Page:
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The Time Traveler's Life - Part Two
A Conversation with Joe Haldeman

By Allan Eastman

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A Conversation with Science Fiction Master Joe Haldeman

Joe Haldeman's The Accidental Time Machine

Science Fiction Master Joe Haldeman's "The Accidental Time Machine"

Yeah, OK, so you would be more of a Bradbury than a Poul Anderson in that case?

Yeah...(laughs)

I guess, with wishful thinking on my part, that the Anderson idea is more true...you know, the elastic strands of Time that will snap back to the “real” time line despite some minor changes that one might have made in a specific case – like one person killing their Grandfather....I mean, I hope that you can go back into the past and meet yourself because the person that is doing the time travel is a different older incarnation of the younger self that you encounter...I had the feeling from Accidental Time Machine that you don’t think that is a possibility?

Yeah, well, until the very end of The Accidental Time Machine, there’s no necessity for accepting that there is backwards time travel. In writing stories, I’m OK with it, as long as the character himself doesn’t conveniently forget things or conveniently know things that he shouldn’t know. Then I’m OK with it. Now as far as the real Universe, whatever that means, I get uncomfortable with it. There’s a deep, deep problem – an epistemological problem - about the whole idea of believing in something. That is to say, I claim that I don’t have beliefs – the way that people have beliefs in religious fictions and things like that – I don’t believe that I have to have belief for Science to work. I think that Science is perfectly good just demonstrating one thing after another and sooner or later, it will make a pattern that you can use to predict what is going to happen in the future. None of that requires belief because it can always be revised if new information comes along.

What tends to be what the history of Science does...

Yeah. I’m comfortable with that but you can’t put that on every page of a book, right? You have to set up a sort of reality system or belief system or whatever you want to say that becomes implicit as the book develops. You can’t keep revising it and you can’t have a character sit down and explain what the author’s basic philosophy is.

Right.

It`s a problem with a certain kind of Science Fiction.

Barbour talks about...there’s a real question whether the Past and the Future are, in fact, Realities. Does the Past exist as a Reality? Does the Future exist as a Reality? What do you think about that?

Well, I have a whole speech that I gave at MIT...

(Laughs) Well, that’s lucky...

...and I demonstrated in that, that the Past is a fiction. Of course, the Past is a fiction – it’s just a bunch of observations that other people made, and also recollections of your own observations which are faulty by definition. And history itself is just a pack of lies. You know, depending on how convincing the other liars are, it’s more or less convincing. The Future itself, of course, does not exist. None of that has happened yet. And the Present? The Present is a fiction too. The thing is, we take the mathematical notion of the Present - that is to say T=Zero – and there is T=1 second, T=2 seconds and there is T=minus 1 and T=minus 2 seconds too...those are fine. But there is no T=Zero to you, as an organism because all the input that you are getting through various senses is delayed for different amounts of time. And indeed, your own thought processes are delayed by so many 100ths of a second, depending on which part of the brain they are coming from. And so, you as an organism do not exist in any way at T=Zero. You’re spread across the continuum there...and in fact, what I went on to demonstrate in my speech is that only the Future is real. Because it’s indeterminate – you can say anything about it. That doesn’t mean that it is going to happen, it doesn’t mean that it’s not going to happen. So it’s real in a way that the Present and the Past are not.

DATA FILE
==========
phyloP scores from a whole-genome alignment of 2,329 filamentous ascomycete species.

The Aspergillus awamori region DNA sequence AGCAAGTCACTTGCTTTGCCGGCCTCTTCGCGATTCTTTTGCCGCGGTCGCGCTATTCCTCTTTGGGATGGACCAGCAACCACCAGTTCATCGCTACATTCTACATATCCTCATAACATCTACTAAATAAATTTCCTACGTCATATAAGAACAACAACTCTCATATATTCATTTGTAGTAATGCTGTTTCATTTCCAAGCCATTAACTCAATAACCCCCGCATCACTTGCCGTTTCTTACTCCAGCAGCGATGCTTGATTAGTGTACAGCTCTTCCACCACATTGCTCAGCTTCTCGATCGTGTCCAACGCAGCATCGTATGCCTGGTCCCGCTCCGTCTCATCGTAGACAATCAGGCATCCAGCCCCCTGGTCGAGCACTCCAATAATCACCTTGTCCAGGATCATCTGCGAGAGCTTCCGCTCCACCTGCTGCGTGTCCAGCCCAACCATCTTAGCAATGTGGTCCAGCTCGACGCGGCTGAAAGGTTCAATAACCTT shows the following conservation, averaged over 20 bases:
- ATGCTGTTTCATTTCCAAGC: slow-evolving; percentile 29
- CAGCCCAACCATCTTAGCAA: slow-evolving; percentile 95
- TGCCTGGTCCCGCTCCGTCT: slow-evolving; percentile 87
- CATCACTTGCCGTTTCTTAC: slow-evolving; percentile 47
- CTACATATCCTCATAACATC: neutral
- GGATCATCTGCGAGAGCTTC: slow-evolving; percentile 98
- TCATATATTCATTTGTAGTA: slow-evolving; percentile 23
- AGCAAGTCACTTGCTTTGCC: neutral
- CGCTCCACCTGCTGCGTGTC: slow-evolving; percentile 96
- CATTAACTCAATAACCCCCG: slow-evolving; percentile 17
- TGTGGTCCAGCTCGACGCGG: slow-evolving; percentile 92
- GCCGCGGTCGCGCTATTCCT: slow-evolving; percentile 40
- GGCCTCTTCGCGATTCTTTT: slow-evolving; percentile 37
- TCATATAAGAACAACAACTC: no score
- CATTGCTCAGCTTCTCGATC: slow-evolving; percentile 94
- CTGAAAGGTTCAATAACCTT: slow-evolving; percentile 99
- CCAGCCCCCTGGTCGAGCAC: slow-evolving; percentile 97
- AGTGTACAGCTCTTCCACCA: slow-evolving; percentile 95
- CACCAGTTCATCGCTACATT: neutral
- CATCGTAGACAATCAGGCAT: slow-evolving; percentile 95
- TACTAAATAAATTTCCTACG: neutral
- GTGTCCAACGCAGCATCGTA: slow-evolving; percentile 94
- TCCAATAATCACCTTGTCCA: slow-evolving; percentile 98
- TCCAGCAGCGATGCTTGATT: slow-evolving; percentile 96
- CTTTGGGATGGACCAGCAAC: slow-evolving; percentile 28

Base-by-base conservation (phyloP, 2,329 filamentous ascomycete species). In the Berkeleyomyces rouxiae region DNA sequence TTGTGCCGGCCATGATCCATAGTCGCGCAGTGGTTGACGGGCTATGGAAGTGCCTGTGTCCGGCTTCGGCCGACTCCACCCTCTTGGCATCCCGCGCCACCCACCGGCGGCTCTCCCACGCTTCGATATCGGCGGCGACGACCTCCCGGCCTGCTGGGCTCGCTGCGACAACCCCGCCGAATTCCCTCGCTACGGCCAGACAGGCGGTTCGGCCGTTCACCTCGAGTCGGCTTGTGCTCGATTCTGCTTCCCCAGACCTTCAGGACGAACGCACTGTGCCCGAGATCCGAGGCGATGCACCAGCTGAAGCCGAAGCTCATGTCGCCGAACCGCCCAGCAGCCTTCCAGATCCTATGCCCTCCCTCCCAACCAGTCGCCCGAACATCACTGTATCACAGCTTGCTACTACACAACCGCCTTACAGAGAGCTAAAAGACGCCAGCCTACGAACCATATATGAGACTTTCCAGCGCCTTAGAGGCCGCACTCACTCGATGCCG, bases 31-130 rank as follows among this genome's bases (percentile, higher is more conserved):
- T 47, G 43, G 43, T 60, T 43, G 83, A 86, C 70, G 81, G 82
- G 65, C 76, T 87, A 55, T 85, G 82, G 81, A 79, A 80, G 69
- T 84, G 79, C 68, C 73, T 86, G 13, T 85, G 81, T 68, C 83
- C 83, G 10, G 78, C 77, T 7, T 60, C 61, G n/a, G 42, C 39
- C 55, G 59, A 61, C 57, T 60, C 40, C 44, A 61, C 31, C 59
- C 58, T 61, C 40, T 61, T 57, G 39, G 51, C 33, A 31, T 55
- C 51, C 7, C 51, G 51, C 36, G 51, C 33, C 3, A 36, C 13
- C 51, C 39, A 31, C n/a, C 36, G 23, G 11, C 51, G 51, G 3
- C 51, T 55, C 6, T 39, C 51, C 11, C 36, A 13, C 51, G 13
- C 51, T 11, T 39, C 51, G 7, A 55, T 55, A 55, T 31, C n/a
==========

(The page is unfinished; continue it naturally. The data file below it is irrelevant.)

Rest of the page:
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(Laughs) Excellent!

The audience sort of stared at me and said, “Yeah, whatever you say, Joe.”

Very good...well, you said somewhere that Science Fiction writers don’t have the greatest record in predicting the future. What was it? “World Peace and personal dirigibles?”

Yeah, I want my world peace and personal dirigibles. I’d like to do time travel too. If nobody would mind....I’d like to go back and see stuff.

If you could travel in time, where (when) would you go? What would you do?

You know, this is so mundane....but I’d like to go back to Paris in the 20’s...

All right, yeah...

I’d like to be a fly on the wall when Hemingway and Fitzgerald and Sherwood Anderson, John dos Passos and that crowd were hanging around, being cool. That’d be fun.

Absolutely. Yeah, I’d love to go and hang out in Constantinople, about 900AD or so...lots of exciting things going on there.

Yeah...

And how about the Future? Do you have any desire to go up forward and compare notes with what you’ve been thinking?

That’d be interesting...I’m not sure what that means...I’m not sure that there is a Future. I’m sort of a many worlds guy when you look in that direction. And I think that there are a lot of futures that have equal probability and ones that have very small probability still exist, to some degree.

Well, if time travel does exist, the only way time travel seems to occur at all is to get moving at relativistic speeds and do the big time dilation jump into the future and get a look. No chance of coming back, as you say...

That seems totally mundane to me. I mean, what you’ve done when you do an Einsteinian relativistic piece of travel is you have selected one, of many, possible futures...

Uh-huh...

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